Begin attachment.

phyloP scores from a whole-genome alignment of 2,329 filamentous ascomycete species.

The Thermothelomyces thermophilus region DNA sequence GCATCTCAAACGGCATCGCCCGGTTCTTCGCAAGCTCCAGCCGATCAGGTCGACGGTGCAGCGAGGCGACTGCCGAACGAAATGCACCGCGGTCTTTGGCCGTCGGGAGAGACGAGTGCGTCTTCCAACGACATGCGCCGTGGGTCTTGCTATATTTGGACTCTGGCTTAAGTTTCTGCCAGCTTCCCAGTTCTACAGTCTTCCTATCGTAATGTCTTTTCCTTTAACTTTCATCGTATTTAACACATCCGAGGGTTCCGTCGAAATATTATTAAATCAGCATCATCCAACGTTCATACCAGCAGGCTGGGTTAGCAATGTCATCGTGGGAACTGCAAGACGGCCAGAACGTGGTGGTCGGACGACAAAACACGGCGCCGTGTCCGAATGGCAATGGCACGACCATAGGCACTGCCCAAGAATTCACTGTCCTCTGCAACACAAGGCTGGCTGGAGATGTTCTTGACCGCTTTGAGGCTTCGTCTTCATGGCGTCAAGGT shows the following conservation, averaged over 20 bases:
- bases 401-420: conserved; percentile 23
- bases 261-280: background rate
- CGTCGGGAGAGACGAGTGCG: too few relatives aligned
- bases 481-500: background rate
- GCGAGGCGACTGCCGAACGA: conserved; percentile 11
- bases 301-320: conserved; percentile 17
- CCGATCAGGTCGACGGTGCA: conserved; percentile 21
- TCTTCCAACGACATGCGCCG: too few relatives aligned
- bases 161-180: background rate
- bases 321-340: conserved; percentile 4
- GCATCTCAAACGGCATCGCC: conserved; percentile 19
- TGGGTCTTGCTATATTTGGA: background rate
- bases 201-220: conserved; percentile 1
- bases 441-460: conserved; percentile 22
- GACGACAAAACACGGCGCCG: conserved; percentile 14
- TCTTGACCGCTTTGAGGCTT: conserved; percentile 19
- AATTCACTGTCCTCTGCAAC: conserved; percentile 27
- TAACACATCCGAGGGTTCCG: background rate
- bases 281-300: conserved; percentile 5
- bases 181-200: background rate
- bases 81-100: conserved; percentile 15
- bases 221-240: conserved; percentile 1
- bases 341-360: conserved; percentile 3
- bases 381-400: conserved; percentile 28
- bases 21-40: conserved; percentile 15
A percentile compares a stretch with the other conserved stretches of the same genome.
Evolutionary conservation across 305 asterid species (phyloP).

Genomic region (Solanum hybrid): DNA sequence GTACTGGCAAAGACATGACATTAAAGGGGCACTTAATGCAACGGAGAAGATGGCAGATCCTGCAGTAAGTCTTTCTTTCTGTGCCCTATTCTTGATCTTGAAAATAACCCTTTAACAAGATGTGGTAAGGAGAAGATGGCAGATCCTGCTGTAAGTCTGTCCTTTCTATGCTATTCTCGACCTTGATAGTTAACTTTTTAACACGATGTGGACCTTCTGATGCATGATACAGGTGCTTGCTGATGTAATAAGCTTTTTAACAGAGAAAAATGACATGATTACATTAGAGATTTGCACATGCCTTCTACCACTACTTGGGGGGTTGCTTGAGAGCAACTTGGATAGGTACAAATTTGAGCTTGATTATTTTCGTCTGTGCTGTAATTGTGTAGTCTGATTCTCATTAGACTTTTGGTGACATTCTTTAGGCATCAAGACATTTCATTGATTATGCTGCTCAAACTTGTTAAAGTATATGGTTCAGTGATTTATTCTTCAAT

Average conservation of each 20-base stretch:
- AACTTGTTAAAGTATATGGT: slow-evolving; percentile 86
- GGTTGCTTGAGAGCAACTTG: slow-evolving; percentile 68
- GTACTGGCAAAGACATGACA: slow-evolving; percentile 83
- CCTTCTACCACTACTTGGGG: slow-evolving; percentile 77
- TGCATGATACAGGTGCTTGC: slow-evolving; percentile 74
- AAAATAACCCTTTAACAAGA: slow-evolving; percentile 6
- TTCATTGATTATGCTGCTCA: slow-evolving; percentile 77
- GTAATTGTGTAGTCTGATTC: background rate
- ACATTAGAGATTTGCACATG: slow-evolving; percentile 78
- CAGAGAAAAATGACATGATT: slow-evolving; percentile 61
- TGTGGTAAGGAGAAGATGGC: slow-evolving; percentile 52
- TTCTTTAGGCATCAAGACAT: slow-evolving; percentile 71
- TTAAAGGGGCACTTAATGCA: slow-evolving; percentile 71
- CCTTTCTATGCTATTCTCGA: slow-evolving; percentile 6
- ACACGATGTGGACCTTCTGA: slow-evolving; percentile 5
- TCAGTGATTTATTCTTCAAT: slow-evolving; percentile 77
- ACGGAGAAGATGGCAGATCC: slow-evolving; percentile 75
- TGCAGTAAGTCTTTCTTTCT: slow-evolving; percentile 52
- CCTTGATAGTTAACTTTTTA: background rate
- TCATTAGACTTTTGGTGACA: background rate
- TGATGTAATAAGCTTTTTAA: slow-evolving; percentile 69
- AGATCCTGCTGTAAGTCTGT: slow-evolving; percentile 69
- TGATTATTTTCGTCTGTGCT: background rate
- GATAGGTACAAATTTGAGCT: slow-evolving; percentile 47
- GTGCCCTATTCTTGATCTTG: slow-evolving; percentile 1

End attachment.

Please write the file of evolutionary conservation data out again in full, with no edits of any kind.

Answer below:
phyloP scores from a whole-genome alignment of 2,329 filamentous ascomycete species.

The Thermothelomyces thermophilus region DNA sequence GCATCTCAAACGGCATCGCCCGGTTCTTCGCAAGCTCCAGCCGATCAGGTCGACGGTGCAGCGAGGCGACTGCCGAACGAAATGCACCGCGGTCTTTGGCCGTCGGGAGAGACGAGTGCGTCTTCCAACGACATGCGCCGTGGGTCTTGCTATATTTGGACTCTGGCTTAAGTTTCTGCCAGCTTCCCAGTTCTACAGTCTTCCTATCGTAATGTCTTTTCCTTTAACTTTCATCGTATTTAACACATCCGAGGGTTCCGTCGAAATATTATTAAATCAGCATCATCCAACGTTCATACCAGCAGGCTGGGTTAGCAATGTCATCGTGGGAACTGCAAGACGGCCAGAACGTGGTGGTCGGACGACAAAACACGGCGCCGTGTCCGAATGGCAATGGCACGACCATAGGCACTGCCCAAGAATTCACTGTCCTCTGCAACACAAGGCTGGCTGGAGATGTTCTTGACCGCTTTGAGGCTTCGTCTTCATGGCGTCAAGGT shows the following conservation, averaged over 20 bases:
- bases 401-420: conserved; percentile 23
- bases 261-280: background rate
- CGTCGGGAGAGACGAGTGCG: too few relatives aligned
- bases 481-500: background rate
- GCGAGGCGACTGCCGAACGA: conserved; percentile 11
- bases 301-320: conserved; percentile 17
- CCGATCAGGTCGACGGTGCA: conserved; percentile 21
- TCTTCCAACGACATGCGCCG: too few relatives aligned
- bases 161-180: background rate
- bases 321-340: conserved; percentile 4
- GCATCTCAAACGGCATCGCC: conserved; percentile 19
- TGGGTCTTGCTATATTTGGA: background rate
- bases 201-220: conserved; percentile 1
- bases 441-460: conserved; percentile 22
- GACGACAAAACACGGCGCCG: conserved; percentile 14
- TCTTGACCGCTTTGAGGCTT: conserved; percentile 19
- AATTCACTGTCCTCTGCAAC: conserved; percentile 27
- TAACACATCCGAGGGTTCCG: background rate
- bases 281-300: conserved; percentile 5
- bases 181-200: background rate
- bases 81-100: conserved; percentile 15
- bases 221-240: conserved; percentile 1
- bases 341-360: conserved; percentile 3
- bases 381-400: conserved; percentile 28
- bases 21-40: conserved; percentile 15
A percentile compares a stretch with the other conserved stretches of the same genome.
Evolutionary conservation across 305 asterid species (phyloP).

Genomic region (Solanum hybrid): DNA sequence GTACTGGCAAAGACATGACATTAAAGGGGCACTTAATGCAACGGAGAAGATGGCAGATCCTGCAGTAAGTCTTTCTTTCTGTGCCCTATTCTTGATCTTGAAAATAACCCTTTAACAAGATGTGGTAAGGAGAAGATGGCAGATCCTGCTGTAAGTCTGTCCTTTCTATGCTATTCTCGACCTTGATAGTTAACTTTTTAACACGATGTGGACCTTCTGATGCATGATACAGGTGCTTGCTGATGTAATAAGCTTTTTAACAGAGAAAAATGACATGATTACATTAGAGATTTGCACATGCCTTCTACCACTACTTGGGGGGTTGCTTGAGAGCAACTTGGATAGGTACAAATTTGAGCTTGATTATTTTCGTCTGTGCTGTAATTGTGTAGTCTGATTCTCATTAGACTTTTGGTGACATTCTTTAGGCATCAAGACATTTCATTGATTATGCTGCTCAAACTTGTTAAAGTATATGGTTCAGTGATTTATTCTTCAAT

Average conservation of each 20-base stretch:
- AACTTGTTAAAGTATATGGT: slow-evolving; percentile 86
- GGTTGCTTGAGAGCAACTTG: slow-evolving; percentile 68
- GTACTGGCAAAGACATGACA: slow-evolving; percentile 83
- CCTTCTACCACTACTTGGGG: slow-evolving; percentile 77
- TGCATGATACAGGTGCTTGC: slow-evolving; percentile 74
- AAAATAACCCTTTAACAAGA: slow-evolving; percentile 6
- TTCATTGATTATGCTGCTCA: slow-evolving; percentile 77
- GTAATTGTGTAGTCTGATTC: background rate
- ACATTAGAGATTTGCACATG: slow-evolving; percentile 78
- CAGAGAAAAATGACATGATT: slow-evolving; percentile 61
- TGTGGTAAGGAGAAGATGGC: slow-evolving; percentile 52
- TTCTTTAGGCATCAAGACAT: slow-evolving; percentile 71
- TTAAAGGGGCACTTAATGCA: slow-evolving; percentile 71
- CCTTTCTATGCTATTCTCGA: slow-evolving; percentile 6
- ACACGATGTGGACCTTCTGA: slow-evolving; percentile 5
- TCAGTGATTTATTCTTCAAT: slow-evolving; percentile 77
- ACGGAGAAGATGGCAGATCC: slow-evolving; percentile 75
- TGCAGTAAGTCTTTCTTTCT: slow-evolving; percentile 52
- CCTTGATAGTTAACTTTTTA: background rate
- TCATTAGACTTTTGGTGACA: background rate
- TGATGTAATAAGCTTTTTAA: slow-evolving; percentile 69
- AGATCCTGCTGTAAGTCTGT: slow-evolving; percentile 69
- TGATTATTTTCGTCTGTGCT: background rate
- GATAGGTACAAATTTGAGCT: slow-evolving; percentile 47
- GTGCCCTATTCTTGATCTTG: slow-evolving; percentile 1